eDiscovery 101 - Basics

eDiscovery, also known as electronic discovery or e-discovery, is the process of identifying, collecting, and analyzing electronically stored information (ESI) in response to a legal request. It can be a time-consuming and expensive undertaking, but it is often necessary in order to comply with the law.

eDiscovery is typically used in civil litigation, but it can also be used in criminal cases. In many jurisdictions, eDiscovery is a formal part of the pretrial discovery process. In others, eDiscovery is not specifically mentioned in the law but is still allowed under the general rules of discovery.

There are several steps involved in eDiscovery:

  1. Identifying relevant ESI: This step involves identifying what type of information is needed and where it is located.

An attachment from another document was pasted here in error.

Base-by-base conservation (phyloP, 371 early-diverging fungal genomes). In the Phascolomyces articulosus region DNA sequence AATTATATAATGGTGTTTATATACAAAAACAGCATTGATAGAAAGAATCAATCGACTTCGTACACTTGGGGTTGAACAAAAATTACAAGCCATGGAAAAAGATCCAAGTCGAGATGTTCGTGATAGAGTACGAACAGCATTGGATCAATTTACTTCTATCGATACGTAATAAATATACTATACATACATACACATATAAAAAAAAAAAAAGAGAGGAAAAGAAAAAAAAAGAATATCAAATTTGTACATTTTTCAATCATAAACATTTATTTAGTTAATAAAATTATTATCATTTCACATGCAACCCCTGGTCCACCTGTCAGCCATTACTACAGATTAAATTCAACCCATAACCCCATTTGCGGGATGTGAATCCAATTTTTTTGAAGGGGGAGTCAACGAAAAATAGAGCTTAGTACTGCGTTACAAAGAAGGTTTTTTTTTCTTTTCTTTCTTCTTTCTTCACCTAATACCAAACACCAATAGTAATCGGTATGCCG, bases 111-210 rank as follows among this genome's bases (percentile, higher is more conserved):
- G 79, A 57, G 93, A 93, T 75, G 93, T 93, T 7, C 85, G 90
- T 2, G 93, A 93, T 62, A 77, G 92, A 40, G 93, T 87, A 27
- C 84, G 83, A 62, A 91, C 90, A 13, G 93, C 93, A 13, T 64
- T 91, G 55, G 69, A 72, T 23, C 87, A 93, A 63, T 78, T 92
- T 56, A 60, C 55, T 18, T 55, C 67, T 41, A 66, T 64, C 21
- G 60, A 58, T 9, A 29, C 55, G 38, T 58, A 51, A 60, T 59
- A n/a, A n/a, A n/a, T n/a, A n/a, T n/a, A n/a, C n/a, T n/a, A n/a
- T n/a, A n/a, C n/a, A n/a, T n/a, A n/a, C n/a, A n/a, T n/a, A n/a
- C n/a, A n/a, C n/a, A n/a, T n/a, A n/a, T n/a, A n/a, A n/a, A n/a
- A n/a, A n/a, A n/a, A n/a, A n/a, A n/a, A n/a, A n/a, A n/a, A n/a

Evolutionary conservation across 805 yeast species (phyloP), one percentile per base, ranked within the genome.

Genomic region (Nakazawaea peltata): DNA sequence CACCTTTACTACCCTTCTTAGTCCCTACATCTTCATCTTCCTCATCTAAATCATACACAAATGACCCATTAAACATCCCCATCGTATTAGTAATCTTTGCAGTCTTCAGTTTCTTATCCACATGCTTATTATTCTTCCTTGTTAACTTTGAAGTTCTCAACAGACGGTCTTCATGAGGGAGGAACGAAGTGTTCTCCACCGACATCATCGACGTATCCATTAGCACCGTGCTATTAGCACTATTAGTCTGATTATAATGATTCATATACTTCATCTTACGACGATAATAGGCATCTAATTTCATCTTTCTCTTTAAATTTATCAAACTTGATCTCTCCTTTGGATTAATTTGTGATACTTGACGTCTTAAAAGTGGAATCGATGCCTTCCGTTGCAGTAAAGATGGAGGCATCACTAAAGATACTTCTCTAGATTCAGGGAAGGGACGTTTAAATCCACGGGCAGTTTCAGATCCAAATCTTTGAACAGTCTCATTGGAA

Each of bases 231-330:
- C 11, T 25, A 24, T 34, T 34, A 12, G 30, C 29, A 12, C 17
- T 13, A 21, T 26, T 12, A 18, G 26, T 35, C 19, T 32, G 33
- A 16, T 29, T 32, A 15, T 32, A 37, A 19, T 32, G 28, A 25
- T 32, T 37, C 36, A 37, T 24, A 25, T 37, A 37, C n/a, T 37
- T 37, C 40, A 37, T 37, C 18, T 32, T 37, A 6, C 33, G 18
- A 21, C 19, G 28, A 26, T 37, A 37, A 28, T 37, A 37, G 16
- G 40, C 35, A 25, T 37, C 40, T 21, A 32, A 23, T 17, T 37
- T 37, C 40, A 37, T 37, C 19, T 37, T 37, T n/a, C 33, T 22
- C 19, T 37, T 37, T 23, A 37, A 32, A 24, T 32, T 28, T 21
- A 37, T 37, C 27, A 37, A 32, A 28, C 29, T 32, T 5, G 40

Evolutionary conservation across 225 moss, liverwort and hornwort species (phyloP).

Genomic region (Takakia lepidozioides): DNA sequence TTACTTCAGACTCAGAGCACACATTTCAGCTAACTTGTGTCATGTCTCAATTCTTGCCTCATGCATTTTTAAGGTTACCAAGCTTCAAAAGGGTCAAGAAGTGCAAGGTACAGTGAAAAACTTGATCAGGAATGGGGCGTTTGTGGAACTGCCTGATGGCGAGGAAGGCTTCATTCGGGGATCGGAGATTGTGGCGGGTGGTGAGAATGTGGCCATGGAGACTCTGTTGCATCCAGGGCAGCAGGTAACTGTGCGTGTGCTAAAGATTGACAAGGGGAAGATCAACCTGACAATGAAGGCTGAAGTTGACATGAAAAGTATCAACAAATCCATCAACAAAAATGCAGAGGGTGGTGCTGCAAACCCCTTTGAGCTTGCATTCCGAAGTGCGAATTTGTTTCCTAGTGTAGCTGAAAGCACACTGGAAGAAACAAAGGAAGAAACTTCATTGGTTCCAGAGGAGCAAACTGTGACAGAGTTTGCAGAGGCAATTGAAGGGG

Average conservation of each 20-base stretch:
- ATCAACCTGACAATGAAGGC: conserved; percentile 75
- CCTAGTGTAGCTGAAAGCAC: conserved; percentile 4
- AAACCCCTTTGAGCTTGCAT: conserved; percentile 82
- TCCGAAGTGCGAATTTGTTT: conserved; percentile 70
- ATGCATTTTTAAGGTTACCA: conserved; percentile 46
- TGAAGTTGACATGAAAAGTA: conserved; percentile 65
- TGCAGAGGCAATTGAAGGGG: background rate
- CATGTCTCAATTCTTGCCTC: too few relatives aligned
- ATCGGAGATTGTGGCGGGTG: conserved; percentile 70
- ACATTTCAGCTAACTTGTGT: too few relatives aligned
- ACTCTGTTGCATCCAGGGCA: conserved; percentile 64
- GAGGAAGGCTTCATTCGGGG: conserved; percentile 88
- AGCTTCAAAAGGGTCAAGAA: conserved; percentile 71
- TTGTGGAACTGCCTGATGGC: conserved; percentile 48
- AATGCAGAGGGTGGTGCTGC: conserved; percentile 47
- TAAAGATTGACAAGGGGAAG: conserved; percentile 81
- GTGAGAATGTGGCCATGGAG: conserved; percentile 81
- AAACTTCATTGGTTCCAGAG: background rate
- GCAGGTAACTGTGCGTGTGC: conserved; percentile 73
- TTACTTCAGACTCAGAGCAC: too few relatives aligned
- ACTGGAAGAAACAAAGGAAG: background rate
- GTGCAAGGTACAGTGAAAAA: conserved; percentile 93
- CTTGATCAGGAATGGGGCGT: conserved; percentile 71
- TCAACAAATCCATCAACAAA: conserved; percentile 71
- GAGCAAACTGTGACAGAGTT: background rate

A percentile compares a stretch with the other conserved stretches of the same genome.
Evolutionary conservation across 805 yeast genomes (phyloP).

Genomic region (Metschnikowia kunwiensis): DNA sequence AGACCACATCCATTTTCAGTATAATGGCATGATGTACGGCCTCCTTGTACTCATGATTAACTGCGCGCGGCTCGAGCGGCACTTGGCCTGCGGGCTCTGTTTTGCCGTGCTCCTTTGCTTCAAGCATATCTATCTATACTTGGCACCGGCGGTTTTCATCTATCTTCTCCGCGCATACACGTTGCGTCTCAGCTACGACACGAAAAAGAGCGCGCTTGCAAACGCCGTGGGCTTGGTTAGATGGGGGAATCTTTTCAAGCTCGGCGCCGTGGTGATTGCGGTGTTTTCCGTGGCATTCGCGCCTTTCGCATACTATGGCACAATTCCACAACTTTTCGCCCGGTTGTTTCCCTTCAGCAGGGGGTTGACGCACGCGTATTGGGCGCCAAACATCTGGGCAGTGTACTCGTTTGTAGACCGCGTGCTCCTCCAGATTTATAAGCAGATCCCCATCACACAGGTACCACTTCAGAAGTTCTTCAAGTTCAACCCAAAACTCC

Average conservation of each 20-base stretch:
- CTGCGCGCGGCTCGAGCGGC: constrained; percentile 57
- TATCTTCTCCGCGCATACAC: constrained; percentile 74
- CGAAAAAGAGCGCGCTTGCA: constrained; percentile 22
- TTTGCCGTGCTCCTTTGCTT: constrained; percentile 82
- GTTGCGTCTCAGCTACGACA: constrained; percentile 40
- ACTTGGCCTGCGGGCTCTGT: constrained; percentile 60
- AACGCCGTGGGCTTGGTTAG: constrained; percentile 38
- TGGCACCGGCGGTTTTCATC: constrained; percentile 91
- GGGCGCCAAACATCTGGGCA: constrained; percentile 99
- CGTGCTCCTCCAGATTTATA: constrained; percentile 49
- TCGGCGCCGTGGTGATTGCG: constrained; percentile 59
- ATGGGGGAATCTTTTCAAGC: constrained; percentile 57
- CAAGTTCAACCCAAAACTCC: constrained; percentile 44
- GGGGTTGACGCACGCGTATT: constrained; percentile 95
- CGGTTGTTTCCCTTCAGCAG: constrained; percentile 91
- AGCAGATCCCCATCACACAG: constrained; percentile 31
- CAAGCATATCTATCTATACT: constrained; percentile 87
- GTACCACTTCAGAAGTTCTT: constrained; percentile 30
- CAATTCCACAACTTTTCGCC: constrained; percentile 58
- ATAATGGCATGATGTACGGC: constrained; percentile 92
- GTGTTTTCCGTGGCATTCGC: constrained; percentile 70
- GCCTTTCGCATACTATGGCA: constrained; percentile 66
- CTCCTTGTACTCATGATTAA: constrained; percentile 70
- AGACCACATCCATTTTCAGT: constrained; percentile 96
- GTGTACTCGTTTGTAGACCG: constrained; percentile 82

1. Collecting the ESI: Once the relevant ESI has been identified, it must be collected from all relevant sources. This can be a difficult and time-consuming process, particularly if the data is spread out across multiple devices and locations.


  1. Analyzing the ESI: The collected data must then be analyzed to determine what is relevant and what can be used as evidence. This step can also be time-consuming and expensive, as it often requires the use of specialized software and other tools.


  1. Preparing for trial: Once the relevant ESI has been collected and analyzed, it must be prepared for trial. This includes organizing the data, creating exhibits, and drafting witness statements.


eDiscovery can be a complex and expensive process, but it is often necessary in order to comply with the law. If you are involved in a legal case, it is important to consult with an experienced eDiscovery attorney to ensure that your rights are protected.

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